It would usually be strange, not to say discourteous, to ask, little more than a week in, how long the new Prime Minister might conceivably last. But this is the era of short stays. Theresa May and Boris Johnson managed three years each and Liz Truss just 50 days. Rishi Sunak now leads a fragmented and fractious party, and so it is more than troublemaking to ask how long he might have.
There are some early signs that the Tory party knows it has to settle down. Sunak as Prime Minister and Jeremy Hunt as Chancellor is the most serious face a Tory government has presented for some time. The former was fluent in his first outing at Prime Minister’s Questions and his backbench support was united and vocal.
The opportunity for reinvention has been tarnished, without question, by the foolish appointment of Suella Braverman. Whether or not she is a security risk, which is quite the question to ask of a Home Secretary, she is simply not very good. Braverman does not speak for a large constituency of able rivals. She is eminently ignorable and ought to have been left to stew. Her appointment, though, is a clue to what lies beneath the surface. The Conservative Party has normalised chaotic rebellion. It won’t take much for it to reignite.
Even if the party stays intact for some or all of his premiership, Sunak might yet be just a stop-gap, the man who was forced to hold the parcel in the brief interlude when the music of the Tory civil war stopped. The critical event will be the next general election, which must be held by January 2025 at the latest but which is likely, Christmas being a poor time for a campaign, to be in the late autumn of 2024.
Sunak does have some time to establish himself and he is likely to be helped by a narrowing in the opinion polls (which have recently put Labour ahead by over 30 percentage points). His party’s performance in that election and, crucially, his own intentions thereafter, might matter profoundly to how long the Conservatives take to return as a serious contender for power.
It has become customary for the leader who loses a general election to disappear at once. This has become true not just of leaders of the opposition but of former prime ministers, too. The last prime minister to stay on to fight the next election after an electoral defeat was Harold Wilson 48 years ago, in 1974. Among the former prime ministers, Liz Truss, Boris Johnson, Theresa May, Tony Blair and Margaret Thatcher were all disposed of by their party while in government. Gordon Brown, John Major and Jim Callaghan all resigned after losing an election and David Cameron resigned after losing a referendum. None of them carried on after being defeated to nurse their parties through opposition.
If it is assumed in Tory circles that Sunak will not emulate Wilson then the succession will soon become an issue, especially if the Conservatives continue to trail Labour in the polls, which, given the scale of the squeeze on incomes still to come, they are bound to do. The obvious best hope for the party would be for it to recover its position sufficiently that Keir Starmer cannot command an overall majority and becomes prime minister at the head of a hampered administration. If the Tories had the discipline, and Sunak the political patience, he might even conceivably be able to emulate Wilson all the way by returning to power at the next election.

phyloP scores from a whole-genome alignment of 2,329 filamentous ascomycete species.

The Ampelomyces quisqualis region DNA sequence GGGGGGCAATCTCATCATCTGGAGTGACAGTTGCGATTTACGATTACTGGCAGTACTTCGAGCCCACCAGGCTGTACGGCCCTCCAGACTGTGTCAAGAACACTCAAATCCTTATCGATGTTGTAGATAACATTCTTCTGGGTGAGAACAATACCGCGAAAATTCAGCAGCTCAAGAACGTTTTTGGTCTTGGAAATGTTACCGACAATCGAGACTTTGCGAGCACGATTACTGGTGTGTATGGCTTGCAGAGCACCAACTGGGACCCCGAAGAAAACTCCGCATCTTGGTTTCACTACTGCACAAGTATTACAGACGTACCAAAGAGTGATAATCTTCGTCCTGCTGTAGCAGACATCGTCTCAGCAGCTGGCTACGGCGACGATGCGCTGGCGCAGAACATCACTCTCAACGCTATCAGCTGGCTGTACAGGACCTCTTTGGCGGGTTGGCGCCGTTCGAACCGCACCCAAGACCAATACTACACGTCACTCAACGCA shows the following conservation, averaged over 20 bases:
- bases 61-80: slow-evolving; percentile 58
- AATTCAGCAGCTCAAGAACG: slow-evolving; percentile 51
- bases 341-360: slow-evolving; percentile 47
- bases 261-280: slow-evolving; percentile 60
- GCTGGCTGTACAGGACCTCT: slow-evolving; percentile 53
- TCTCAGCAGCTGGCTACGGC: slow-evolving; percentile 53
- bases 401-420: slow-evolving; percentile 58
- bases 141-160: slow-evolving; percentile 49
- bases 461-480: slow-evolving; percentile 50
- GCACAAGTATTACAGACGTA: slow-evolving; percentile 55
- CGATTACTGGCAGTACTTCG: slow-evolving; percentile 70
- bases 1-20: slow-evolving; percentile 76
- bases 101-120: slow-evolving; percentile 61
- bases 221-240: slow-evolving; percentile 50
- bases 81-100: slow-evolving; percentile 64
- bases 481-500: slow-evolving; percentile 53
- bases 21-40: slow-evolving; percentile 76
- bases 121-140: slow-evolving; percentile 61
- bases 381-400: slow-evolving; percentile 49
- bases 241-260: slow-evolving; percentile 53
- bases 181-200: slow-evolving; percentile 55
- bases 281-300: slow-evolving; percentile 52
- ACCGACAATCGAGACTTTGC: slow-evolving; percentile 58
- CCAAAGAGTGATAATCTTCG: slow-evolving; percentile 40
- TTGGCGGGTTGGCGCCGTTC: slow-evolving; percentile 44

There is virtually no chance at all that the Conservatives have the discipline for this, however. Probably their poker faces will crack before they even dispense with Sunak but, assuredly, they will descend into chaos once they are removed from office. Finally, then, the Conservative Party will be liberated to have the conversation about what it really is and who it is really for that has been so rudely interrupted by the need to be the actual government of the country. Does the party want to be the socially inclusive but fiscally brutal party of David Cameron and George Osborne? Or the big-spending, anti-establishment force of Dominic Cummings and Boris Johnson? Or perhaps the libertarian model of Liz Truss and Kwasi Kwarteng?
Perhaps the as yet poorly defined Sunak will find another variety of Conservatism to add to the mix. From the evidence of his Mais lecture, delivered an age ago in February 2022 when he was chancellor, Sunak is Truss-esque on regulation and the size of the state but Cameron-esque on fiscal conservatism. That is not a mix likely to survive a harsh collision with reality and Sunak will instead respond to events. He is, after all, best known as a politician for the vast state handout schemes of the pandemic.
Whoever he ends up being as Prime Minister, Sunak will probably not be able to divert the torrent that is coming. The Conservative Party is tired of being in government and the public has tired of it. Time for it to depart and conduct the argument about whether it wants to go for culture wars with Kemi Badenoch, a civil war with Johnson, something of the night with Dominic Raab or all-out war with Braverman. The obvious best move would be to beg Sunak to stay but this has become a self-destructive party.